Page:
Further illustrated in FIG. 2 are opposing sleeves 230. Each sleeve 230 is insertable into an opposite end of the bore 218 in the second end 214 of the support bracket 210 and carried by the pin 234. Each sleeve 230 may be provided with a flange 232 to limit the travel of the sleeve 230 into the bore 218. The sleeves 230 are preferably fabricated from a substantially durable, low friction material, such as nylon or a suitable metallic material. The sleeves 230 provide a bearing surface between the pin 234 and the bore 218, and the flanges 232 provide a bearing surface between the tabs 144 and the support bracket 210. It should be clearly understood that the bearing surfaces are provided to reduce the level of wear and tear on the tabs 144 and the support bracket 210.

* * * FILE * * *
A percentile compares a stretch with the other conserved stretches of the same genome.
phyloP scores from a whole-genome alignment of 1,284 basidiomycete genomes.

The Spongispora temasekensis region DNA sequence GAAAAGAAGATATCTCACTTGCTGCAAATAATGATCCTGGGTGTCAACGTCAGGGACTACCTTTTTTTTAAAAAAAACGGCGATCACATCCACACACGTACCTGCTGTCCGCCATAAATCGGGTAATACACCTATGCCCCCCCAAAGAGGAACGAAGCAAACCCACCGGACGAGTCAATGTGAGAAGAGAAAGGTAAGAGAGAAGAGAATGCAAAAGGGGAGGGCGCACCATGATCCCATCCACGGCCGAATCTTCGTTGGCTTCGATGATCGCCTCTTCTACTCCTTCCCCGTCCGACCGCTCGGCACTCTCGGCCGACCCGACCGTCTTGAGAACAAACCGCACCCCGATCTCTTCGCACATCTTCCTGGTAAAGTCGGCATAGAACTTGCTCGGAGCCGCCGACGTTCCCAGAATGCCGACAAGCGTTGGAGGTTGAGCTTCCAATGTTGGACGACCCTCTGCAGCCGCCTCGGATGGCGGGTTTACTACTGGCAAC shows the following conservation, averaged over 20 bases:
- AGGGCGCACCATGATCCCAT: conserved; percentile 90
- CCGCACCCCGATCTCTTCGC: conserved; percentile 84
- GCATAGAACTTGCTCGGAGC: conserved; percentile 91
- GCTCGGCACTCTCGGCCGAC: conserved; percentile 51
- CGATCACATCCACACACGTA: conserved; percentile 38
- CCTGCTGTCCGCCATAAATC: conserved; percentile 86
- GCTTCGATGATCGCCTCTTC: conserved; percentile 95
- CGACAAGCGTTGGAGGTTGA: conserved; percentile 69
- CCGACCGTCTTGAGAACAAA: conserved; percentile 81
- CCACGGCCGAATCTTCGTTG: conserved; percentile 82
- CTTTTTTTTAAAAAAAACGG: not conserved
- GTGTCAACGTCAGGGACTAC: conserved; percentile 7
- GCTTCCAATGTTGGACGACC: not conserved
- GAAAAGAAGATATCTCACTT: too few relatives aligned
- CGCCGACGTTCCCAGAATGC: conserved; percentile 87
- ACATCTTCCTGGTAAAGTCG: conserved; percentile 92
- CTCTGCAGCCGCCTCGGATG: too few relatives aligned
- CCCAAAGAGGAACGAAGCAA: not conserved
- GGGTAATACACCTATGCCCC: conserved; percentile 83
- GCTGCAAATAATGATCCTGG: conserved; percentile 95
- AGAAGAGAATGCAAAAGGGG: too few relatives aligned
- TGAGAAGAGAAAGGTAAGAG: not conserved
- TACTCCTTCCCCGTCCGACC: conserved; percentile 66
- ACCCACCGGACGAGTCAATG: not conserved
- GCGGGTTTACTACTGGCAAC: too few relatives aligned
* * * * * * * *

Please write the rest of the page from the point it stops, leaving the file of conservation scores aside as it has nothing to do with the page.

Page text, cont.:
As shown in FIG. 2, the outer sleeve 226 about the resilient element 220 may be provided with a key 236 that extends radially outward from the outer sleeve 226. The key 236 preferably extends the entire axial length of the outer sleeve 226. The socket 216 in the first end 212 of the support bracket 210 is provided with a plurality of radially extending notches 238 that also preferably extend the entire axial length of the socket 216. The notches 238 are dimensioned and configured to receive the key 236. Each notch 238 further preferably extends to at least one end or side of the socket 216 so as to permit the notches 238 to receive the key 236. The axial length of each notch 238 is further preferably equivalent to, or exceeds, the axial length of the key 236 to permit the key 236 to be completely inserted into the notch 238. It is most preferable that the notch 238 extends to the lateral extents of the socket 216. Each notch 238 represents an index point for adjusting the circumferential or relative position of the outer sleeve 226 within the socket 216. This indexing, in turn, adjusts the height of the lateral rod 140 relative to the height of the lateral strut 142. Since the lateral rod 140 supports the seat frame 114, the cooperative engagement of the key 236 with a selected notch 238 elevates the rear portion of the seat frame 114, and hence, the seat base 134, at a selective elevation. By engaging the key 236 with various notches 238, the height of the seat base 134 may be adjusted to various elevations.